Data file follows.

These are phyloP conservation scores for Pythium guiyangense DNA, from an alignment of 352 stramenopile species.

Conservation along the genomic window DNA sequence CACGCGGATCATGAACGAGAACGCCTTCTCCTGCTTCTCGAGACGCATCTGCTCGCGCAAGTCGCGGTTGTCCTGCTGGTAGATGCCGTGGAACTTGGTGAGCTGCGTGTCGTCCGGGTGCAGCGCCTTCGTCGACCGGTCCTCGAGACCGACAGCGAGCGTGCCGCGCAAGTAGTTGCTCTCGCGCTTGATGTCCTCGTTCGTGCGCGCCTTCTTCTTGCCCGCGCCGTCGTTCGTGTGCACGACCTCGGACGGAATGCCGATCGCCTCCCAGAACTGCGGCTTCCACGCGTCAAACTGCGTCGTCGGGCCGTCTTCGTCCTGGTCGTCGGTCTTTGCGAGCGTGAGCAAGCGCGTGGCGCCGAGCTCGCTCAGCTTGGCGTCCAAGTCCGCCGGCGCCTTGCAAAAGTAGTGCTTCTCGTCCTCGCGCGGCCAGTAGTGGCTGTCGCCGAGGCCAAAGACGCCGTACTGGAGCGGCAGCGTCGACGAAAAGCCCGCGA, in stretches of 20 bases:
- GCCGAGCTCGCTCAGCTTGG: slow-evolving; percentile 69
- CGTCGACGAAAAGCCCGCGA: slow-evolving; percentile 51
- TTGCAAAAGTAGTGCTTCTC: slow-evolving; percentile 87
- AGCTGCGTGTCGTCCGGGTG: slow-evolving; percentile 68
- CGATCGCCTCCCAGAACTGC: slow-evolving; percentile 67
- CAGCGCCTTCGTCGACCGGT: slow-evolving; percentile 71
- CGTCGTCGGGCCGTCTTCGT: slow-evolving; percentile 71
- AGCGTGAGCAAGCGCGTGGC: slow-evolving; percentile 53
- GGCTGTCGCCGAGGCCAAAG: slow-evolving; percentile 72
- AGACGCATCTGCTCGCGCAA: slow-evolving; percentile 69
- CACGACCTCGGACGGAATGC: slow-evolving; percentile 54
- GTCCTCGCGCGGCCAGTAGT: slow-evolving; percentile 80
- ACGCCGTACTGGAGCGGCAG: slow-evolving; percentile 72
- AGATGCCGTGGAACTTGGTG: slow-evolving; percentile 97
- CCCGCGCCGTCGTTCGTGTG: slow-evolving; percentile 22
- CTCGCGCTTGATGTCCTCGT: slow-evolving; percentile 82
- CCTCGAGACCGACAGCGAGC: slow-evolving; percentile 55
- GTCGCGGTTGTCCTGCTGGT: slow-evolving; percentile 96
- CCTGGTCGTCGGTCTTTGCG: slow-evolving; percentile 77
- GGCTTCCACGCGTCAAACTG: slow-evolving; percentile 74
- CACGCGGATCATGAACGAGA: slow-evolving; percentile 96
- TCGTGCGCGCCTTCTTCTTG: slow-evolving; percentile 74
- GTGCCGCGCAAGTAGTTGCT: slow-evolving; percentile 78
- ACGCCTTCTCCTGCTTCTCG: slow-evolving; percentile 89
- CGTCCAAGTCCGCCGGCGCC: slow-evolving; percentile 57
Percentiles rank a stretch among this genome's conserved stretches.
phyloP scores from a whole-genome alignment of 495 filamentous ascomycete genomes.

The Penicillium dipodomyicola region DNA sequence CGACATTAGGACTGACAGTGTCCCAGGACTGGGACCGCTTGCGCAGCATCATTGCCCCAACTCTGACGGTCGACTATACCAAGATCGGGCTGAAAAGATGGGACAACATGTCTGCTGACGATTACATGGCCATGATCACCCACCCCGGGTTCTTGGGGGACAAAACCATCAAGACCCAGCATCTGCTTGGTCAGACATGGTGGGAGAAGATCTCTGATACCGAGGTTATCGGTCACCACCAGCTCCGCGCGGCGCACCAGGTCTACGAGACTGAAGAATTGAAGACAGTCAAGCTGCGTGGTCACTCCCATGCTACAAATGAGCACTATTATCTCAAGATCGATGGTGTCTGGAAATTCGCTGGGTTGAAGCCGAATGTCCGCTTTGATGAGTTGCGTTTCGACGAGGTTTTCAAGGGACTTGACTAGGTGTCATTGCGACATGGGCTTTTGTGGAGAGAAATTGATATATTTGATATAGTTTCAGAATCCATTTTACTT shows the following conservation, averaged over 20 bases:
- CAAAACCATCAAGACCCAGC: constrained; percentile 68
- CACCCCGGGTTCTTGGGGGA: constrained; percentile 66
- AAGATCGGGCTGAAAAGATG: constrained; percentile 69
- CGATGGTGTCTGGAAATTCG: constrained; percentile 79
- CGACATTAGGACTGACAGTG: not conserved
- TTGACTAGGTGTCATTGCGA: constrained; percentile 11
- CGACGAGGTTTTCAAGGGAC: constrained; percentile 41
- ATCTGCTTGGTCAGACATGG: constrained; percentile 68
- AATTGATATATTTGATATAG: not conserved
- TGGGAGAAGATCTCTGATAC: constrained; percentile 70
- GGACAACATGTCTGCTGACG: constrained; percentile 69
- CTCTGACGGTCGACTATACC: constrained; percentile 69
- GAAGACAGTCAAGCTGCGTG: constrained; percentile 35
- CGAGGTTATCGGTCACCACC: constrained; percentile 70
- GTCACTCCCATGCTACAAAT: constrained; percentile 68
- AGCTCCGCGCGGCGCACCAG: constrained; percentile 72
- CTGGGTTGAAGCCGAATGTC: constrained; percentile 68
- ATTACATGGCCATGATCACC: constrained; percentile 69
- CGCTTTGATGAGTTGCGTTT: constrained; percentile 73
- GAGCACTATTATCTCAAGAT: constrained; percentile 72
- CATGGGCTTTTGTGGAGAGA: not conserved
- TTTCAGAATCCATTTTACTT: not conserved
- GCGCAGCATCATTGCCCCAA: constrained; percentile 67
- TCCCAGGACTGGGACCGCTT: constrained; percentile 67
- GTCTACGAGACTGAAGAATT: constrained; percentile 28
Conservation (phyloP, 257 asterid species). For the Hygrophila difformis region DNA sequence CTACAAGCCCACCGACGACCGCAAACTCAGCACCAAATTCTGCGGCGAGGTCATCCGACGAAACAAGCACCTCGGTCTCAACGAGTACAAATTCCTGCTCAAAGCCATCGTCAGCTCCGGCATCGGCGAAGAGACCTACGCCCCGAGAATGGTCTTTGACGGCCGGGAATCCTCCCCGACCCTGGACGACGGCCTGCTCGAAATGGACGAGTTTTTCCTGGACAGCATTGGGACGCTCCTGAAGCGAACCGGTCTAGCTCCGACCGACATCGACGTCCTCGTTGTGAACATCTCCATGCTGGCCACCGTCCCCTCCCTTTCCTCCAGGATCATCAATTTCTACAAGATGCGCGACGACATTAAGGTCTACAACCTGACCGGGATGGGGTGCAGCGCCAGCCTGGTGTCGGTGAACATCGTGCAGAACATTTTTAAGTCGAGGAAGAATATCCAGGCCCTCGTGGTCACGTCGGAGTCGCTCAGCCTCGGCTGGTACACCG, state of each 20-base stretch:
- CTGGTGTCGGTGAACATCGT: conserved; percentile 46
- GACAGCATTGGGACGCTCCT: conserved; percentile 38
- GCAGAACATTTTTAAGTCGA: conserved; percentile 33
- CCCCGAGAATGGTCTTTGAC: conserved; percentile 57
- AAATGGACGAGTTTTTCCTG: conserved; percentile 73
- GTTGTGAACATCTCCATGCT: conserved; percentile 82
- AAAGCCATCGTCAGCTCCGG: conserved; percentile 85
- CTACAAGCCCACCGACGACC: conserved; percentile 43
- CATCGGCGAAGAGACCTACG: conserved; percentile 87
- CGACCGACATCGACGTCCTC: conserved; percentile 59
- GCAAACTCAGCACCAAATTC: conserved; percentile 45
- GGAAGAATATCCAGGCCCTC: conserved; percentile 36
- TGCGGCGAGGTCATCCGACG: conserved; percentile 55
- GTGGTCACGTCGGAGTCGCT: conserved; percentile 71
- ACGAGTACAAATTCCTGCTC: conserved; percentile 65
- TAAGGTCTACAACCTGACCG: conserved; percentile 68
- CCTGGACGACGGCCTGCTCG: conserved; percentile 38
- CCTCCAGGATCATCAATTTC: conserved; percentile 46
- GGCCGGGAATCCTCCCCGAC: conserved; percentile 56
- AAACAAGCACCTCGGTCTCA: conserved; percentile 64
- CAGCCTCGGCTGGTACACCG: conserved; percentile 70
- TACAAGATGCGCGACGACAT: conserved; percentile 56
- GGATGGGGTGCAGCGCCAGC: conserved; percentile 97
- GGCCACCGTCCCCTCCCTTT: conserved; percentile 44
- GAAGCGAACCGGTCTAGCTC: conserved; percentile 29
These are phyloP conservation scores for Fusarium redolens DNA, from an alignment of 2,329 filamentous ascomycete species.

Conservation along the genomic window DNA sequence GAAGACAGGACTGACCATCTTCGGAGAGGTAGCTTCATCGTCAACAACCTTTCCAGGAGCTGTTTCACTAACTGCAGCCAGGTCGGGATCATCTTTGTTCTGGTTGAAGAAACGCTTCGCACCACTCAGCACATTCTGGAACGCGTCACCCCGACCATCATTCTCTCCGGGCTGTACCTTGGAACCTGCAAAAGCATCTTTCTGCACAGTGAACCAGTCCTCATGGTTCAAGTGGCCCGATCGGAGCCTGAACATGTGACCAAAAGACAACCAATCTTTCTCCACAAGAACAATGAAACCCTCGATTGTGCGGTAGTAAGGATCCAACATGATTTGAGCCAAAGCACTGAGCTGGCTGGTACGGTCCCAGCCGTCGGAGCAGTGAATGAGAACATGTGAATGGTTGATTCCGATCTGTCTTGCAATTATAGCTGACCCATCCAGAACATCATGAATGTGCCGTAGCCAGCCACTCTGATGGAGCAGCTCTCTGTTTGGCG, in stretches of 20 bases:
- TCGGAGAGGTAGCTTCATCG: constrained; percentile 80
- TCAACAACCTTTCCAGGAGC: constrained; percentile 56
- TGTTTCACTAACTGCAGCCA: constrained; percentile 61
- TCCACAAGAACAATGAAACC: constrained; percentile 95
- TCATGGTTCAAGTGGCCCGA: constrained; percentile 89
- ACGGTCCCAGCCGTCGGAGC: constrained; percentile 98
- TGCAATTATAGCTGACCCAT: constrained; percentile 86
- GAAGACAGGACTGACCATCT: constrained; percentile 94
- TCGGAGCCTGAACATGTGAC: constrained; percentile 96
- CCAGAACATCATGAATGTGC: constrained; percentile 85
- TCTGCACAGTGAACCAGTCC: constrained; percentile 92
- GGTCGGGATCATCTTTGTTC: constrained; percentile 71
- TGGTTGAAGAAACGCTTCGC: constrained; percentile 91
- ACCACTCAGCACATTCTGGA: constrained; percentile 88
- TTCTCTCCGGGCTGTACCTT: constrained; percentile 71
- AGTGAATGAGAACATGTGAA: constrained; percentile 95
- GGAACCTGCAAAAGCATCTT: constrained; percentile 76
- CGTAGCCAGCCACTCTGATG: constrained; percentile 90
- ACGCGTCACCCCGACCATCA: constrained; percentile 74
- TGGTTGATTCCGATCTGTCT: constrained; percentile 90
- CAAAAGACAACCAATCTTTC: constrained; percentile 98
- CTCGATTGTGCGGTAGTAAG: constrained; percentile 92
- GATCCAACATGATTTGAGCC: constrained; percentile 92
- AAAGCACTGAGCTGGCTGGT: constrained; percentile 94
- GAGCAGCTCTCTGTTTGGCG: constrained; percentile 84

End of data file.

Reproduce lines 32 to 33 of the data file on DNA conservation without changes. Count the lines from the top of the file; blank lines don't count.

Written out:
- CACCCCGGGTTCTTGGGGGA: constrained; percentile 66
- AAGATCGGGCTGAAAAGATG: constrained; percentile 69